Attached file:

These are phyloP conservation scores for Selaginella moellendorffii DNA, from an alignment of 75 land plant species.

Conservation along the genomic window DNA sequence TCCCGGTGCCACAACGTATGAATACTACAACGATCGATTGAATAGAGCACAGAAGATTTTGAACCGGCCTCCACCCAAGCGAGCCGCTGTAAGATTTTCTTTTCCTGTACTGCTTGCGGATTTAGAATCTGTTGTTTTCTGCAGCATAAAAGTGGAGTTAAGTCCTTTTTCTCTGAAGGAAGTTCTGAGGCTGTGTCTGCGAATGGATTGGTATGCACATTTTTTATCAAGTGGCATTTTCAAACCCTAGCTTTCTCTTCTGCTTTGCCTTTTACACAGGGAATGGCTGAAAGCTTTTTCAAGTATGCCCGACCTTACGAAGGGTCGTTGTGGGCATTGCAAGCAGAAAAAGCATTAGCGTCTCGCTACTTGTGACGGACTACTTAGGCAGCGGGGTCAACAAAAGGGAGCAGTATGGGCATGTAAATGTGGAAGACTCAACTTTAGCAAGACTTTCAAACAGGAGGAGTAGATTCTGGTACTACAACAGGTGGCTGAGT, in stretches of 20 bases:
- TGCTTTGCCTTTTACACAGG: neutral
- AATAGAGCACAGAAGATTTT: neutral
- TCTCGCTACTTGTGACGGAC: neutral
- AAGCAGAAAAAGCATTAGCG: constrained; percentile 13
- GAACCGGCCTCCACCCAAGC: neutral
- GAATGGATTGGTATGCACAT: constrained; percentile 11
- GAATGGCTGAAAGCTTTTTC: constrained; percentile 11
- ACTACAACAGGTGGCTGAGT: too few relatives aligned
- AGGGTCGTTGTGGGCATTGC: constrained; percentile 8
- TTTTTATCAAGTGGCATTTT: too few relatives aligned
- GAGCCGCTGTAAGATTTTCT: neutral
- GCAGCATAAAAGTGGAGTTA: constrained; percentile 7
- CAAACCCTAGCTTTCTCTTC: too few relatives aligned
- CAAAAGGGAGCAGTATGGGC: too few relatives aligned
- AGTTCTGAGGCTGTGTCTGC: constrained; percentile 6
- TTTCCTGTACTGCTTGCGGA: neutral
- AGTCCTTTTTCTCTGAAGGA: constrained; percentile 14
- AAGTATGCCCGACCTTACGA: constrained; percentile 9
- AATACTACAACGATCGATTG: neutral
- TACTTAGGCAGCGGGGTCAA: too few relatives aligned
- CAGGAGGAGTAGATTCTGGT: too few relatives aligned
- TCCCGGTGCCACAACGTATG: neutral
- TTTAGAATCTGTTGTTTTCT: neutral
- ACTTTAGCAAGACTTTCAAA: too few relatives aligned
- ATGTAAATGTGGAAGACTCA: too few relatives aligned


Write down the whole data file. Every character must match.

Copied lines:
These are phyloP conservation scores for Selaginella moellendorffii DNA, from an alignment of 75 land plant species.

Conservation along the genomic window DNA sequence TCCCGGTGCCACAACGTATGAATACTACAACGATCGATTGAATAGAGCACAGAAGATTTTGAACCGGCCTCCACCCAAGCGAGCCGCTGTAAGATTTTCTTTTCCTGTACTGCTTGCGGATTTAGAATCTGTTGTTTTCTGCAGCATAAAAGTGGAGTTAAGTCCTTTTTCTCTGAAGGAAGTTCTGAGGCTGTGTCTGCGAATGGATTGGTATGCACATTTTTTATCAAGTGGCATTTTCAAACCCTAGCTTTCTCTTCTGCTTTGCCTTTTACACAGGGAATGGCTGAAAGCTTTTTCAAGTATGCCCGACCTTACGAAGGGTCGTTGTGGGCATTGCAAGCAGAAAAAGCATTAGCGTCTCGCTACTTGTGACGGACTACTTAGGCAGCGGGGTCAACAAAAGGGAGCAGTATGGGCATGTAAATGTGGAAGACTCAACTTTAGCAAGACTTTCAAACAGGAGGAGTAGATTCTGGTACTACAACAGGTGGCTGAGT, in stretches of 20 bases:
- TGCTTTGCCTTTTACACAGG: neutral
- AATAGAGCACAGAAGATTTT: neutral
- TCTCGCTACTTGTGACGGAC: neutral
- AAGCAGAAAAAGCATTAGCG: constrained; percentile 13
- GAACCGGCCTCCACCCAAGC: neutral
- GAATGGATTGGTATGCACAT: constrained; percentile 11
- GAATGGCTGAAAGCTTTTTC: constrained; percentile 11
- ACTACAACAGGTGGCTGAGT: too few relatives aligned
- AGGGTCGTTGTGGGCATTGC: constrained; percentile 8
- TTTTTATCAAGTGGCATTTT: too few relatives aligned
- GAGCCGCTGTAAGATTTTCT: neutral
- GCAGCATAAAAGTGGAGTTA: constrained; percentile 7
- CAAACCCTAGCTTTCTCTTC: too few relatives aligned
- CAAAAGGGAGCAGTATGGGC: too few relatives aligned
- AGTTCTGAGGCTGTGTCTGC: constrained; percentile 6
- TTTCCTGTACTGCTTGCGGA: neutral
- AGTCCTTTTTCTCTGAAGGA: constrained; percentile 14
- AAGTATGCCCGACCTTACGA: constrained; percentile 9
- AATACTACAACGATCGATTG: neutral
- TACTTAGGCAGCGGGGTCAA: too few relatives aligned
- CAGGAGGAGTAGATTCTGGT: too few relatives aligned
- TCCCGGTGCCACAACGTATG: neutral
- TTTAGAATCTGTTGTTTTCT: neutral
- ACTTTAGCAAGACTTTCAAA: too few relatives aligned
- ATGTAAATGTGGAAGACTCA: too few relatives aligned